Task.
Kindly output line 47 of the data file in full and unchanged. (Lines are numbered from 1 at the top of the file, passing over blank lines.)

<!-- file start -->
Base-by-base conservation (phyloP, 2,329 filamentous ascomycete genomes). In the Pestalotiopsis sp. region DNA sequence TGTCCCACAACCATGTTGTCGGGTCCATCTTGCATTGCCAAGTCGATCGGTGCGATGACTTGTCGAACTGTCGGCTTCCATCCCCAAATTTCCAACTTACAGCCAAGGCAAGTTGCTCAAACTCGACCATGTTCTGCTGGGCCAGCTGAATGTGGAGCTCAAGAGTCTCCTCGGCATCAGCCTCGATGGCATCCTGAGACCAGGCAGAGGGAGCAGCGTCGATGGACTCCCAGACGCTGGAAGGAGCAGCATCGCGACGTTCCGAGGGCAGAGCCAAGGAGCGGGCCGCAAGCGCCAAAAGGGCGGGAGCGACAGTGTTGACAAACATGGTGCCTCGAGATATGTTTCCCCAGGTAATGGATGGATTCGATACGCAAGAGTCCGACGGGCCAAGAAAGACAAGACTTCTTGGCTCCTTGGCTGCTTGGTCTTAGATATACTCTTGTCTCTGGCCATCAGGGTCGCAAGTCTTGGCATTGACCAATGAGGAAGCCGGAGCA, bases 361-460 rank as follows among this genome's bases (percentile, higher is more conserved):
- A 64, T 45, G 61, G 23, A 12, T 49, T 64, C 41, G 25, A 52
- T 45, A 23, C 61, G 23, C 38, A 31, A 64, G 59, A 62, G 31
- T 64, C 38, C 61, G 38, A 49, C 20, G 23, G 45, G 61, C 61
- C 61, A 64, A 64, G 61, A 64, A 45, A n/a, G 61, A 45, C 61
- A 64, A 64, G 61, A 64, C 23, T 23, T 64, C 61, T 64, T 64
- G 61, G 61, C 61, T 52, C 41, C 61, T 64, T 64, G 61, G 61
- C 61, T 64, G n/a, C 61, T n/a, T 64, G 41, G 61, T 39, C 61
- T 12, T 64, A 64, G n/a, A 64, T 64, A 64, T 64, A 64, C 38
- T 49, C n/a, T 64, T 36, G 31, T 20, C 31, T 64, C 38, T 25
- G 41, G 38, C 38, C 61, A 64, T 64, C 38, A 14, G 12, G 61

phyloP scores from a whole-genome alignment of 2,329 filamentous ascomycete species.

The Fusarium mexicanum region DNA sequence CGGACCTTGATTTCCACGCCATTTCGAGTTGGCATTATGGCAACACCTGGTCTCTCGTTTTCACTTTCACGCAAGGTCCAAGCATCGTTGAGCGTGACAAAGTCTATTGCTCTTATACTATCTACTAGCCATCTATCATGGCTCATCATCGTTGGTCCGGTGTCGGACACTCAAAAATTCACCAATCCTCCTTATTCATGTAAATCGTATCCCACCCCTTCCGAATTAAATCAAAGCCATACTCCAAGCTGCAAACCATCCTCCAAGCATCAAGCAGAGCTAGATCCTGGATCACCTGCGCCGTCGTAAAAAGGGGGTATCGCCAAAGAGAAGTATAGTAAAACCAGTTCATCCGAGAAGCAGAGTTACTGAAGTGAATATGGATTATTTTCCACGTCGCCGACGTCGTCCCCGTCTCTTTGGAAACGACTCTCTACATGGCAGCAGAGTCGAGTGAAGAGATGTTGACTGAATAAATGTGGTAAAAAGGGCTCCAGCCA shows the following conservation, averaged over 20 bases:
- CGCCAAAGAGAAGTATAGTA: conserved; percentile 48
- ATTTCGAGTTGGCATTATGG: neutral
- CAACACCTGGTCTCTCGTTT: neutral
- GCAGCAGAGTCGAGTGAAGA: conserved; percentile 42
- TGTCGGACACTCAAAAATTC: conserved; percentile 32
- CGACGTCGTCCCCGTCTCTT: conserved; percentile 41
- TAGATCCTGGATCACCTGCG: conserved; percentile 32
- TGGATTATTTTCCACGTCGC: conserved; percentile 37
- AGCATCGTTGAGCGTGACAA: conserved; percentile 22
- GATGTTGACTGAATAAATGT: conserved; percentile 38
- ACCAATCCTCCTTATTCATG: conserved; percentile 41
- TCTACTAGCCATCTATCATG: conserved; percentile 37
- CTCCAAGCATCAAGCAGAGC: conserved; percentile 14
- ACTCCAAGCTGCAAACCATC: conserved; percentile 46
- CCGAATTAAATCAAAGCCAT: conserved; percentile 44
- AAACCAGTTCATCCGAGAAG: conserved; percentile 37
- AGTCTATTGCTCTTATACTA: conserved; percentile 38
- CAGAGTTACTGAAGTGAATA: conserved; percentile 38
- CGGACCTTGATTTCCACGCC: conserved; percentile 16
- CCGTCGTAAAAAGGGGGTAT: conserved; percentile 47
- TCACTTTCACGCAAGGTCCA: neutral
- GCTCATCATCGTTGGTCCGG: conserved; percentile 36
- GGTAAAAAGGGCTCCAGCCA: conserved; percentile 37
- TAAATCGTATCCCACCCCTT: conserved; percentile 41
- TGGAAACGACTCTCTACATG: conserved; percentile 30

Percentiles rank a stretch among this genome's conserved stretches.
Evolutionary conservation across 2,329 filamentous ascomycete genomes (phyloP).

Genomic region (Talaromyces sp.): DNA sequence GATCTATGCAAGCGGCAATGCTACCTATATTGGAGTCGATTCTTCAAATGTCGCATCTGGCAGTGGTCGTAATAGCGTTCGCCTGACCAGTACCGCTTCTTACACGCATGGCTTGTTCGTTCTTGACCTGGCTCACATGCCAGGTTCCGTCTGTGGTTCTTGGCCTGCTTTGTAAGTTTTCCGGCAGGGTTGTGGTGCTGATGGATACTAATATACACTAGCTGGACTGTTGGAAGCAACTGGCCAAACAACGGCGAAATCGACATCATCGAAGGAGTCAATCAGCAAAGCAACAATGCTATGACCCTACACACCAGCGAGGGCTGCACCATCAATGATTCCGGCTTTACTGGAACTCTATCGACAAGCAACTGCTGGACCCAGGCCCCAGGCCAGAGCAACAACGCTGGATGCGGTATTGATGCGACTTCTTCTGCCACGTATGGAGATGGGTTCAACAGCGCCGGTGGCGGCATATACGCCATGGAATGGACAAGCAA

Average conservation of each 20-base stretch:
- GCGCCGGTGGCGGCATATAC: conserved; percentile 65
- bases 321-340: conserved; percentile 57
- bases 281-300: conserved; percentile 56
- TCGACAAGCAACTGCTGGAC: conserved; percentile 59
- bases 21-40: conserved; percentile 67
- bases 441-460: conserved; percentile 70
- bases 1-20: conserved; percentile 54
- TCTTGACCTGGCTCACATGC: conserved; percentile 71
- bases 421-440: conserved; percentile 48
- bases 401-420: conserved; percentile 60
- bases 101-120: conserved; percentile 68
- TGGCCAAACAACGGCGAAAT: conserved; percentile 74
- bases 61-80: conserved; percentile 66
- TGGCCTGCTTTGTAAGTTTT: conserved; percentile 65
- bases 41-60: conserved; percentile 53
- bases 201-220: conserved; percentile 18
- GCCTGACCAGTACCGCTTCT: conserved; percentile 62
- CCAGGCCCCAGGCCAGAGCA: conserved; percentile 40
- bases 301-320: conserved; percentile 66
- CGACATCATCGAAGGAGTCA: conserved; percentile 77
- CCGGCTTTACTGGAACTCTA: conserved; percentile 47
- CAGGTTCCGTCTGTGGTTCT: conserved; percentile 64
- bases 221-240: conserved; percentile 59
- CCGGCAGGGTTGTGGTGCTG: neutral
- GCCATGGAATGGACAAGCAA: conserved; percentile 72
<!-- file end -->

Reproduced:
- bases 21-40: conserved; percentile 67